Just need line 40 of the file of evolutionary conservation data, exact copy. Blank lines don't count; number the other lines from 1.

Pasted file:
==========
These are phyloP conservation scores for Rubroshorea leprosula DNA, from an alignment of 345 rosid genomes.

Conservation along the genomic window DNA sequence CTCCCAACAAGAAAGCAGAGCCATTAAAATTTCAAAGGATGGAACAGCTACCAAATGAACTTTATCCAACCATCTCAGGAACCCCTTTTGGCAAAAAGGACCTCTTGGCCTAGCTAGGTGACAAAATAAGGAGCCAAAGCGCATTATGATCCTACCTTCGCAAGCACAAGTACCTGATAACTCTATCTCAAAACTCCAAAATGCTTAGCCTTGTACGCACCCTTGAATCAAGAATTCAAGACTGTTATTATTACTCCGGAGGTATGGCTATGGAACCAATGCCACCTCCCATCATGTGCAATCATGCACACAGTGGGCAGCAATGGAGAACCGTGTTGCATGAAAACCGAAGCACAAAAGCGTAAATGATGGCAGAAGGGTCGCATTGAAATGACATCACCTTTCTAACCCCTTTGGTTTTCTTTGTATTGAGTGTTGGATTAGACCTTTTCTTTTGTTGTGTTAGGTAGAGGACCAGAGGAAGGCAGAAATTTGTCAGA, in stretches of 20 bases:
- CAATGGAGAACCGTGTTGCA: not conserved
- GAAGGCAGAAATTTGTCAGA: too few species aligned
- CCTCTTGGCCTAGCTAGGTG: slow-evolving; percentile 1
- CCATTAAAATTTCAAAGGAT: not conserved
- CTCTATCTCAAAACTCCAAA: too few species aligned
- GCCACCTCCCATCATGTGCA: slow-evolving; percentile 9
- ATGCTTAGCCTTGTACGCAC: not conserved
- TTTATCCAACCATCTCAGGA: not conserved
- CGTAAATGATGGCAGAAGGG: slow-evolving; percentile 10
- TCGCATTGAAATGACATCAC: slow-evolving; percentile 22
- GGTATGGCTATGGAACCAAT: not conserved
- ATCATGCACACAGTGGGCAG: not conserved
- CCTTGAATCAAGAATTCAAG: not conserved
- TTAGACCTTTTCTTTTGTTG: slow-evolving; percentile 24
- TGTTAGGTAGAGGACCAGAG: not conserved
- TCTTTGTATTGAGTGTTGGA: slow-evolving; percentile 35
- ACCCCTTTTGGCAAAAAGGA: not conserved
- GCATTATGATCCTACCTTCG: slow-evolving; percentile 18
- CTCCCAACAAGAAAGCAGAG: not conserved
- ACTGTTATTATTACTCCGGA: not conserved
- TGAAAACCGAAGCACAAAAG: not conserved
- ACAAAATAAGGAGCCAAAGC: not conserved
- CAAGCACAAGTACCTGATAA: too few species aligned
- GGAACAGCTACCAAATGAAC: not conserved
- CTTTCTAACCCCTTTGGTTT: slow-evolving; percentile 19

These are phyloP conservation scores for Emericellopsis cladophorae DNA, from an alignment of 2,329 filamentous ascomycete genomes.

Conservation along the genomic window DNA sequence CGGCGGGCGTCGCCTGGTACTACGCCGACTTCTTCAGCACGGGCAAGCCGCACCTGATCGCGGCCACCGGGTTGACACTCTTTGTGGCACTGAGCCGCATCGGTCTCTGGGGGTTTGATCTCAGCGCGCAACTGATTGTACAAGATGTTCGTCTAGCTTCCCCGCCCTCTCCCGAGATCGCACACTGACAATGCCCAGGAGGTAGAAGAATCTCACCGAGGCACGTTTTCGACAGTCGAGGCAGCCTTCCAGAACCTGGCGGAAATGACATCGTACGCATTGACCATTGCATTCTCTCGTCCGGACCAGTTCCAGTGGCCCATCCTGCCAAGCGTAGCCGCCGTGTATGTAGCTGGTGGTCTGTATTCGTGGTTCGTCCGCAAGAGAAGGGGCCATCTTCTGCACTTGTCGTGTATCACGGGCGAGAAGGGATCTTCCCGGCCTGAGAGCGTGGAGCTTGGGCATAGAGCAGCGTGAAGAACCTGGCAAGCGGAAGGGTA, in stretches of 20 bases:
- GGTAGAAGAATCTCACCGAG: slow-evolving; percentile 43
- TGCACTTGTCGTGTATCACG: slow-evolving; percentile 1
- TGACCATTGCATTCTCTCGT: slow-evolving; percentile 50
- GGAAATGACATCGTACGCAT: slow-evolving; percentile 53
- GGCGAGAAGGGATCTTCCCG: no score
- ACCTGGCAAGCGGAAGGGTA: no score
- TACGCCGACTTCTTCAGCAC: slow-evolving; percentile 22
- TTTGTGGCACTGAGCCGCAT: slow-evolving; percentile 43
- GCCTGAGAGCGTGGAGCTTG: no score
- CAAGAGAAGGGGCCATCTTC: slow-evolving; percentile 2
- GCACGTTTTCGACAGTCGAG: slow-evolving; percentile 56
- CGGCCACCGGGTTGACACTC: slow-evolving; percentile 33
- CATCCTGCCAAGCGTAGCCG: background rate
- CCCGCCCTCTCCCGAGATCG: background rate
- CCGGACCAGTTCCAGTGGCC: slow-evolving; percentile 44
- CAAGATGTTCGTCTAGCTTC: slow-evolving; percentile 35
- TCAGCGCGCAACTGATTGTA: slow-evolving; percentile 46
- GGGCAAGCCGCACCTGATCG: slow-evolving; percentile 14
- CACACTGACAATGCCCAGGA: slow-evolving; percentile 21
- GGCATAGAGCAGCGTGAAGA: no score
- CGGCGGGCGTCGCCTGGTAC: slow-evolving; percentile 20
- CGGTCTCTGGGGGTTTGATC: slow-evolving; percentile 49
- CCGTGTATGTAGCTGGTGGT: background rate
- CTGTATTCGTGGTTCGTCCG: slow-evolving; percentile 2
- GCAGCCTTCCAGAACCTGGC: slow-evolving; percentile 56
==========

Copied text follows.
- GCACGTTTTCGACAGTCGAG: slow-evolving; percentile 56